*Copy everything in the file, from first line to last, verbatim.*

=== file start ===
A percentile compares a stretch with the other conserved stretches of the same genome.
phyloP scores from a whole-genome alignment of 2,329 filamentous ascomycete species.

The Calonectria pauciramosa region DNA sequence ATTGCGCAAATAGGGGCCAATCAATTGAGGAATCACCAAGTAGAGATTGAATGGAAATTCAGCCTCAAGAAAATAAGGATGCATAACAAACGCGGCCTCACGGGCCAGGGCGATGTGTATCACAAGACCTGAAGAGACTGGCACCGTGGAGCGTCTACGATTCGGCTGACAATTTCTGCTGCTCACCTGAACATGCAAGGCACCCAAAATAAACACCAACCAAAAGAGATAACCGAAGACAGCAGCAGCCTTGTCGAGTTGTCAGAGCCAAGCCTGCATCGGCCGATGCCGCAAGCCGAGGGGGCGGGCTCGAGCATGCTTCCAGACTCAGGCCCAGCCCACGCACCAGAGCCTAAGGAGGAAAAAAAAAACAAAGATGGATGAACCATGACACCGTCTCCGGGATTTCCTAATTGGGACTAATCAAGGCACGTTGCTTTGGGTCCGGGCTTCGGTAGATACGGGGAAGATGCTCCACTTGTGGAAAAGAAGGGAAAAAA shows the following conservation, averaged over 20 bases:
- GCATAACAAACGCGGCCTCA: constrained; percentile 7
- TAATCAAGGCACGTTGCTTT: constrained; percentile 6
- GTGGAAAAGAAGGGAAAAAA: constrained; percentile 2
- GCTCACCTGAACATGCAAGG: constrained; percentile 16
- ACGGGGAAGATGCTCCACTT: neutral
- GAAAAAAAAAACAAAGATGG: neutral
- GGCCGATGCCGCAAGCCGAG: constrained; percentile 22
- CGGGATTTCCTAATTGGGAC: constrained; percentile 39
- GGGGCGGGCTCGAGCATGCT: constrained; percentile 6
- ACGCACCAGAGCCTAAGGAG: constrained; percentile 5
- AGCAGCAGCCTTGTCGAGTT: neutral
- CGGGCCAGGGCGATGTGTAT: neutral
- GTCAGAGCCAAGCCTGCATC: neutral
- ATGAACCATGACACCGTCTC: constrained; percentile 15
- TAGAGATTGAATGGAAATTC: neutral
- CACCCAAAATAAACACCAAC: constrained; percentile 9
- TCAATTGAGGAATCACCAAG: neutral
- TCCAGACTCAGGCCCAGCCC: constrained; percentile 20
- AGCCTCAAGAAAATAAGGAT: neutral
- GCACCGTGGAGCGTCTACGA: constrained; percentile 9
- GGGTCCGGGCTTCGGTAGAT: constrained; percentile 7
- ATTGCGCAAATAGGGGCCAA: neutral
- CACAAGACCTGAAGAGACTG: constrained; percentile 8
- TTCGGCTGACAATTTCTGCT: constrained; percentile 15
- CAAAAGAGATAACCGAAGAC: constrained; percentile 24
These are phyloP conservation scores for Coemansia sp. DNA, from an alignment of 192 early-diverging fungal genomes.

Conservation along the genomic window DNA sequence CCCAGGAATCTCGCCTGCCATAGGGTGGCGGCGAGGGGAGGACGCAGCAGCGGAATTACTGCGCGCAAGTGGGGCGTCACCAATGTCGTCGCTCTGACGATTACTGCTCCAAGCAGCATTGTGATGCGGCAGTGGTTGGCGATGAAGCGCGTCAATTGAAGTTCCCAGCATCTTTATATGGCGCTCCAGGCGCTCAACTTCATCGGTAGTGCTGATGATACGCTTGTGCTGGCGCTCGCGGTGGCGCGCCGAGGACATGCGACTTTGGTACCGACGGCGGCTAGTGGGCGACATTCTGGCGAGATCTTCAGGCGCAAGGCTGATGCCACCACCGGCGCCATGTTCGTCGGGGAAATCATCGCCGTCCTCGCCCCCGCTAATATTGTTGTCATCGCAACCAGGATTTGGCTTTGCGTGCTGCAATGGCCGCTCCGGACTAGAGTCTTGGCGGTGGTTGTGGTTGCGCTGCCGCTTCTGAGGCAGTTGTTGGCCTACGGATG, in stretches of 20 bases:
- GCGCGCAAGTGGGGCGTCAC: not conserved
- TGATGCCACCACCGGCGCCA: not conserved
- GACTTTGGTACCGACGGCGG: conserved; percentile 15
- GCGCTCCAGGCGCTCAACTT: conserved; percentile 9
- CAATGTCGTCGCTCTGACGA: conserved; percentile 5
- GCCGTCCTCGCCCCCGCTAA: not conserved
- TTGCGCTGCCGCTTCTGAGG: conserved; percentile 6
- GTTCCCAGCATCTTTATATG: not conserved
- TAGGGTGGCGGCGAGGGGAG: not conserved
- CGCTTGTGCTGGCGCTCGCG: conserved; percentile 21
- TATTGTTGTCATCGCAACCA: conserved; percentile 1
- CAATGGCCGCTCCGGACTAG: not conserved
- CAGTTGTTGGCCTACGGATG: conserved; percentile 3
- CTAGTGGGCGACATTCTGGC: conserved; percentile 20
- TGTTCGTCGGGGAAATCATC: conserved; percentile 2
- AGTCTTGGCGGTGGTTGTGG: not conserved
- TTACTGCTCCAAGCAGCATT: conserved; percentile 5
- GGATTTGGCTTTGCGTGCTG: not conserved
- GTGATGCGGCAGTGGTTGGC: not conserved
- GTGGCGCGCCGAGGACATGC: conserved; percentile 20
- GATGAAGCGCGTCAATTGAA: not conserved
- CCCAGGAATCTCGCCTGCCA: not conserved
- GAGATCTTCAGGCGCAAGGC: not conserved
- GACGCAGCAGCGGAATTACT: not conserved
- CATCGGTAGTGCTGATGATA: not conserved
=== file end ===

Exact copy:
A percentile compares a stretch with the other conserved stretches of the same genome.
phyloP scores from a whole-genome alignment of 2,329 filamentous ascomycete species.

The Calonectria pauciramosa region DNA sequence ATTGCGCAAATAGGGGCCAATCAATTGAGGAATCACCAAGTAGAGATTGAATGGAAATTCAGCCTCAAGAAAATAAGGATGCATAACAAACGCGGCCTCACGGGCCAGGGCGATGTGTATCACAAGACCTGAAGAGACTGGCACCGTGGAGCGTCTACGATTCGGCTGACAATTTCTGCTGCTCACCTGAACATGCAAGGCACCCAAAATAAACACCAACCAAAAGAGATAACCGAAGACAGCAGCAGCCTTGTCGAGTTGTCAGAGCCAAGCCTGCATCGGCCGATGCCGCAAGCCGAGGGGGCGGGCTCGAGCATGCTTCCAGACTCAGGCCCAGCCCACGCACCAGAGCCTAAGGAGGAAAAAAAAAACAAAGATGGATGAACCATGACACCGTCTCCGGGATTTCCTAATTGGGACTAATCAAGGCACGTTGCTTTGGGTCCGGGCTTCGGTAGATACGGGGAAGATGCTCCACTTGTGGAAAAGAAGGGAAAAAA shows the following conservation, averaged over 20 bases:
- GCATAACAAACGCGGCCTCA: constrained; percentile 7
- TAATCAAGGCACGTTGCTTT: constrained; percentile 6
- GTGGAAAAGAAGGGAAAAAA: constrained; percentile 2
- GCTCACCTGAACATGCAAGG: constrained; percentile 16
- ACGGGGAAGATGCTCCACTT: neutral
- GAAAAAAAAAACAAAGATGG: neutral
- GGCCGATGCCGCAAGCCGAG: constrained; percentile 22
- CGGGATTTCCTAATTGGGAC: constrained; percentile 39
- GGGGCGGGCTCGAGCATGCT: constrained; percentile 6
- ACGCACCAGAGCCTAAGGAG: constrained; percentile 5
- AGCAGCAGCCTTGTCGAGTT: neutral
- CGGGCCAGGGCGATGTGTAT: neutral
- GTCAGAGCCAAGCCTGCATC: neutral
- ATGAACCATGACACCGTCTC: constrained; percentile 15
- TAGAGATTGAATGGAAATTC: neutral
- CACCCAAAATAAACACCAAC: constrained; percentile 9
- TCAATTGAGGAATCACCAAG: neutral
- TCCAGACTCAGGCCCAGCCC: constrained; percentile 20
- AGCCTCAAGAAAATAAGGAT: neutral
- GCACCGTGGAGCGTCTACGA: constrained; percentile 9
- GGGTCCGGGCTTCGGTAGAT: constrained; percentile 7
- ATTGCGCAAATAGGGGCCAA: neutral
- CACAAGACCTGAAGAGACTG: constrained; percentile 8
- TTCGGCTGACAATTTCTGCT: constrained; percentile 15
- CAAAAGAGATAACCGAAGAC: constrained; percentile 24
These are phyloP conservation scores for Coemansia sp. DNA, from an alignment of 192 early-diverging fungal genomes.

Conservation along the genomic window DNA sequence CCCAGGAATCTCGCCTGCCATAGGGTGGCGGCGAGGGGAGGACGCAGCAGCGGAATTACTGCGCGCAAGTGGGGCGTCACCAATGTCGTCGCTCTGACGATTACTGCTCCAAGCAGCATTGTGATGCGGCAGTGGTTGGCGATGAAGCGCGTCAATTGAAGTTCCCAGCATCTTTATATGGCGCTCCAGGCGCTCAACTTCATCGGTAGTGCTGATGATACGCTTGTGCTGGCGCTCGCGGTGGCGCGCCGAGGACATGCGACTTTGGTACCGACGGCGGCTAGTGGGCGACATTCTGGCGAGATCTTCAGGCGCAAGGCTGATGCCACCACCGGCGCCATGTTCGTCGGGGAAATCATCGCCGTCCTCGCCCCCGCTAATATTGTTGTCATCGCAACCAGGATTTGGCTTTGCGTGCTGCAATGGCCGCTCCGGACTAGAGTCTTGGCGGTGGTTGTGGTTGCGCTGCCGCTTCTGAGGCAGTTGTTGGCCTACGGATG, in stretches of 20 bases:
- GCGCGCAAGTGGGGCGTCAC: not conserved
- TGATGCCACCACCGGCGCCA: not conserved
- GACTTTGGTACCGACGGCGG: conserved; percentile 15
- GCGCTCCAGGCGCTCAACTT: conserved; percentile 9
- CAATGTCGTCGCTCTGACGA: conserved; percentile 5
- GCCGTCCTCGCCCCCGCTAA: not conserved
- TTGCGCTGCCGCTTCTGAGG: conserved; percentile 6
- GTTCCCAGCATCTTTATATG: not conserved
- TAGGGTGGCGGCGAGGGGAG: not conserved
- CGCTTGTGCTGGCGCTCGCG: conserved; percentile 21
- TATTGTTGTCATCGCAACCA: conserved; percentile 1
- CAATGGCCGCTCCGGACTAG: not conserved
- CAGTTGTTGGCCTACGGATG: conserved; percentile 3
- CTAGTGGGCGACATTCTGGC: conserved; percentile 20
- TGTTCGTCGGGGAAATCATC: conserved; percentile 2
- AGTCTTGGCGGTGGTTGTGG: not conserved
- TTACTGCTCCAAGCAGCATT: conserved; percentile 5
- GGATTTGGCTTTGCGTGCTG: not conserved
- GTGATGCGGCAGTGGTTGGC: not conserved
- GTGGCGCGCCGAGGACATGC: conserved; percentile 20
- GATGAAGCGCGTCAATTGAA: not conserved
- CCCAGGAATCTCGCCTGCCA: not conserved
- GAGATCTTCAGGCGCAAGGC: not conserved
- GACGCAGCAGCGGAATTACT: not conserved
- CATCGGTAGTGCTGATGATA: not conserved